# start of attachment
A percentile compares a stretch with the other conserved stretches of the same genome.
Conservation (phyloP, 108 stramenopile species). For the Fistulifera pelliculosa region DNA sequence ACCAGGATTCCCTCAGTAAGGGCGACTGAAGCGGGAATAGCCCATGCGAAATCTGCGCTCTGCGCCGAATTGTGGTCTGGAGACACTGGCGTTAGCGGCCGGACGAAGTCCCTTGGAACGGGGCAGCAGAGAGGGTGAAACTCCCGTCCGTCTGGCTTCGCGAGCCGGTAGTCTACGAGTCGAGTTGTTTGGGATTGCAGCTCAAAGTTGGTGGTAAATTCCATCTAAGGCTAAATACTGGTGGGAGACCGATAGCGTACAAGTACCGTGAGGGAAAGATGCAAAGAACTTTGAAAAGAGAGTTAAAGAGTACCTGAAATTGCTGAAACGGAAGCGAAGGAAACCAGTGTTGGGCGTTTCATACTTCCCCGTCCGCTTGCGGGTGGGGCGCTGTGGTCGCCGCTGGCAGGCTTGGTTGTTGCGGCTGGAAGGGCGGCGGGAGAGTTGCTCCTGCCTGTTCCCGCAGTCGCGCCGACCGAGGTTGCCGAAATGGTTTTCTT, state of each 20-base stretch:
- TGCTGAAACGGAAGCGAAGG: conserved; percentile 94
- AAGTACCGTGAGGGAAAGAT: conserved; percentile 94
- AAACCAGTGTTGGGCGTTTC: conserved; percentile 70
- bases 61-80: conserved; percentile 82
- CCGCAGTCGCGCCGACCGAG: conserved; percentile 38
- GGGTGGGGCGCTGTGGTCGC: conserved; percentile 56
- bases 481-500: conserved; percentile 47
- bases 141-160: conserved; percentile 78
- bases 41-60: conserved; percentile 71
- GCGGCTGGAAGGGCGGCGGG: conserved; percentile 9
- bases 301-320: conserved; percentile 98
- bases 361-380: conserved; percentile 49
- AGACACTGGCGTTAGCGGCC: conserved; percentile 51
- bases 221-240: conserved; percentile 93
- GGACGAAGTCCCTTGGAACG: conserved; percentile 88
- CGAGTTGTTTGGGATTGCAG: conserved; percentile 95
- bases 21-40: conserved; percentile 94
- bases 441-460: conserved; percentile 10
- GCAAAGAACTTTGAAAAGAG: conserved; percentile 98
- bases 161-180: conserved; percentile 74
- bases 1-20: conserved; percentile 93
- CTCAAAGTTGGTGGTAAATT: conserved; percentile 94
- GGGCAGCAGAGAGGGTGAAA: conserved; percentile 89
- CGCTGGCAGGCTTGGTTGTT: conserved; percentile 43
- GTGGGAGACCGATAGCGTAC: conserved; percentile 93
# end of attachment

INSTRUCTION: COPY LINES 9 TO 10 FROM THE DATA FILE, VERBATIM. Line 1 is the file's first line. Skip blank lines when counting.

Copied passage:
- bases 481-500: conserved; percentile 47
- bases 141-160: conserved; percentile 78